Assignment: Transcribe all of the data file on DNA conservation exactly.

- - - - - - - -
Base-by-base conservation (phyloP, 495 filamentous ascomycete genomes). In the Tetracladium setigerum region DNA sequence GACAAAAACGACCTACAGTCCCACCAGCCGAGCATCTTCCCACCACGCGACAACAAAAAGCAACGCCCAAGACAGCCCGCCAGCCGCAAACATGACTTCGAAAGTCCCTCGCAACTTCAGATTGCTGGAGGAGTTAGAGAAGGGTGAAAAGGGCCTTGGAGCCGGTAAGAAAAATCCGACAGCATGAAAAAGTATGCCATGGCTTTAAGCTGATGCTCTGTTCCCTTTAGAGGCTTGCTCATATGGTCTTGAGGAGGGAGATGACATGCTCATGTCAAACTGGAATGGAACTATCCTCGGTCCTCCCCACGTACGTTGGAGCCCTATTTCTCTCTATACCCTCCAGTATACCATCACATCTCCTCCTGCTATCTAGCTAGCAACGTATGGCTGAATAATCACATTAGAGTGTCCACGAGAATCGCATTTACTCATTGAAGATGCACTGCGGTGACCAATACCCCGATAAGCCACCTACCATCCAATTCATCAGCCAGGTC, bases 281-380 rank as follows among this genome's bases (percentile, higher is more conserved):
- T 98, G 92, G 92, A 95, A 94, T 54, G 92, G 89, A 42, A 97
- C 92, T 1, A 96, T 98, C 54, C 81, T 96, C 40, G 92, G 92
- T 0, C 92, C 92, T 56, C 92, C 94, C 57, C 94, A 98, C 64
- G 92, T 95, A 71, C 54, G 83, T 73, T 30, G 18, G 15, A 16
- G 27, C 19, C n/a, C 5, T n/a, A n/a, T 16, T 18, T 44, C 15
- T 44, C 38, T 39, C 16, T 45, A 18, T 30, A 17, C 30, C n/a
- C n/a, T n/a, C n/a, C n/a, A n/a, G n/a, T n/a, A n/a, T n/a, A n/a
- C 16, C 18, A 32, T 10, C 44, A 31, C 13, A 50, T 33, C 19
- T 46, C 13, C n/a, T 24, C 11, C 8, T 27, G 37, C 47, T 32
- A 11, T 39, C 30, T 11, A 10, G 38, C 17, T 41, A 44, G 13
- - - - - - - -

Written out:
Base-by-base conservation (phyloP, 495 filamentous ascomycete genomes). In the Tetracladium setigerum region DNA sequence GACAAAAACGACCTACAGTCCCACCAGCCGAGCATCTTCCCACCACGCGACAACAAAAAGCAACGCCCAAGACAGCCCGCCAGCCGCAAACATGACTTCGAAAGTCCCTCGCAACTTCAGATTGCTGGAGGAGTTAGAGAAGGGTGAAAAGGGCCTTGGAGCCGGTAAGAAAAATCCGACAGCATGAAAAAGTATGCCATGGCTTTAAGCTGATGCTCTGTTCCCTTTAGAGGCTTGCTCATATGGTCTTGAGGAGGGAGATGACATGCTCATGTCAAACTGGAATGGAACTATCCTCGGTCCTCCCCACGTACGTTGGAGCCCTATTTCTCTCTATACCCTCCAGTATACCATCACATCTCCTCCTGCTATCTAGCTAGCAACGTATGGCTGAATAATCACATTAGAGTGTCCACGAGAATCGCATTTACTCATTGAAGATGCACTGCGGTGACCAATACCCCGATAAGCCACCTACCATCCAATTCATCAGCCAGGTC, bases 281-380 rank as follows among this genome's bases (percentile, higher is more conserved):
- T 98, G 92, G 92, A 95, A 94, T 54, G 92, G 89, A 42, A 97
- C 92, T 1, A 96, T 98, C 54, C 81, T 96, C 40, G 92, G 92
- T 0, C 92, C 92, T 56, C 92, C 94, C 57, C 94, A 98, C 64
- G 92, T 95, A 71, C 54, G 83, T 73, T 30, G 18, G 15, A 16
- G 27, C 19, C n/a, C 5, T n/a, A n/a, T 16, T 18, T 44, C 15
- T 44, C 38, T 39, C 16, T 45, A 18, T 30, A 17, C 30, C n/a
- C n/a, T n/a, C n/a, C n/a, A n/a, G n/a, T n/a, A n/a, T n/a, A n/a
- C 16, C 18, A 32, T 10, C 44, A 31, C 13, A 50, T 33, C 19
- T 46, C 13, C n/a, T 24, C 11, C 8, T 27, G 37, C 47, T 32
- A 11, T 39, C 30, T 11, A 10, G 38, C 17, T 41, A 44, G 13